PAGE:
BMW

BMW was established as a business entity following a restructuring of the Rapp Motorenwerke aircraft manufacturing firm in 1917. After the end of World War I in 1918, BMW was forced to cease aircraft-engine production by the terms of the Versailles Armistice Treaty.[5] The company consequently shifted to motorcycle production as the restrictions of the treaty started to be lifted in 1923,[6] followed by automobiles in 1928–29.[7][8][9]

The first car which BMW successfully produced and the car which launched BMW on the road to automobile production was the Dixi, based on the Austin 7 and licensed from the Austin Motor Company in Birmingham, England.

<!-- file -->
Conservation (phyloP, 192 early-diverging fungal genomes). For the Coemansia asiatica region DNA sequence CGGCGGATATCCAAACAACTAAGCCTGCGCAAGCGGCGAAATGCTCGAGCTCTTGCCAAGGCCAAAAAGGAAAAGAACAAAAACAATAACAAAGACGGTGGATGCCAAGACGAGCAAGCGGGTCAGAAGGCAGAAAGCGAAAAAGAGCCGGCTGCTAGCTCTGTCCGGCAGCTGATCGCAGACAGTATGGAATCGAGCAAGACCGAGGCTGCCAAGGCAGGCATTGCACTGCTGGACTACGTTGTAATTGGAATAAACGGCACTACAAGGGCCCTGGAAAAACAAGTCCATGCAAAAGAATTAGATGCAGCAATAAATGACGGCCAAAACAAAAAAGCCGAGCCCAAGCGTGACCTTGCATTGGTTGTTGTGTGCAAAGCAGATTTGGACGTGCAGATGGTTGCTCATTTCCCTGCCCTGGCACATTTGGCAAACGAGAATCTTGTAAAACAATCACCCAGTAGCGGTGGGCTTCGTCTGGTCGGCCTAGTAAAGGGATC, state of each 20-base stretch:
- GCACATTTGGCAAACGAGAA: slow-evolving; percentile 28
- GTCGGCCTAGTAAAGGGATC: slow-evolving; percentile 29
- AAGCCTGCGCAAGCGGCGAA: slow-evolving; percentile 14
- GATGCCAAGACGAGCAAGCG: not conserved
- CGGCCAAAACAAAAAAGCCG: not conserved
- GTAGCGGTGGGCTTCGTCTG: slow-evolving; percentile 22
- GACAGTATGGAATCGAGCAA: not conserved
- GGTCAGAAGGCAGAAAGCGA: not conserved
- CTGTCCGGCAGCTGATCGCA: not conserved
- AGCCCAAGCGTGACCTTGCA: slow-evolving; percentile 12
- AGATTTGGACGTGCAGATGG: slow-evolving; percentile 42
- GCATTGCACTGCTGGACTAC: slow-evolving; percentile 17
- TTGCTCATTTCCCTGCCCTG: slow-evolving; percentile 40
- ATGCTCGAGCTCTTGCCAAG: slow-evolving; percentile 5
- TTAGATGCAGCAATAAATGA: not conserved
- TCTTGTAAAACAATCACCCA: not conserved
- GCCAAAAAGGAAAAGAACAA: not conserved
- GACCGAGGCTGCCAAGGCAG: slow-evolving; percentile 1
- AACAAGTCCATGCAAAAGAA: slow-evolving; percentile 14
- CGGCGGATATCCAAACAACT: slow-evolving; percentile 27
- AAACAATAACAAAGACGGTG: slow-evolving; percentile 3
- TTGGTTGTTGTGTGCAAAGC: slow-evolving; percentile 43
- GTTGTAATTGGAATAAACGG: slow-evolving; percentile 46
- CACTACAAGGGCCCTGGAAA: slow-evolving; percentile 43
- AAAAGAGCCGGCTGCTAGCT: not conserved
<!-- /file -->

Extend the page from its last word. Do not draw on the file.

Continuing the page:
BMW’s first significant aircraft engine, and commercial product of any sort, was the BMW IIIa inline-six liquid-cooled engine of 1918, known for good fuel economy and high-altitude performance.[10] With German rearmament in the 1930s, the company again began producing aircraft engines for the Luftwaffe. The factory in Munich made ample use of forced labour: foreign civilians, prisoners of war and inmates of the concentrationcamp Dachau [1]. Among its successful World War II engine designs were the BMW 132 and BMW 801 air-cooled radial engines, and the pioneering BMW 003 axial-flow turbojet, which powered the tiny, 1944–1945–era jet-powered “emergency fighter”, the Heinkel He 162 Spatz. The BMW 003 jet engine was first tested as a prime powerplant in the first prototype of theMesserschmitt Me 262, the Me 262 V1, but in 1942 tests the BMW prototype engines failed on takeoff with only the standby Junkers Jumo 210 nose-mounted piston engine powering it to a safe landing.[11][12] The few Me 262 A-1b test examples built used the more developed version of the 003 jet, recording an official top speed of 800 km/h (497 mph). The first-ever four-engine jet aircraft ever flown were the sixth and eighth prototypes of the Arado Ar 234 jet reconnaissance-bomber, which used BMW 003 jets for power. Through 1944 the 003’s reliability improved, making it a suitable powerplant for airframe designs competing for the Jägernotprogramm‘s light fighter production contract. which was won by the Heinkel He 162 Spatz design. The BMW 003 aviation turbojet was also under consideration as the basic starting point for a pioneering turboshaft powerplant for German armored fighting vehicles in 1944–45, as the GT 101.[13] Towards the end of the Third Reich, BMW developed some military aircraft projects for the Luftwaffe, the BMW Strahlbomber, the BMW Schnellbomberand the BMW Strahljäger, but none of them were built.[14][15]

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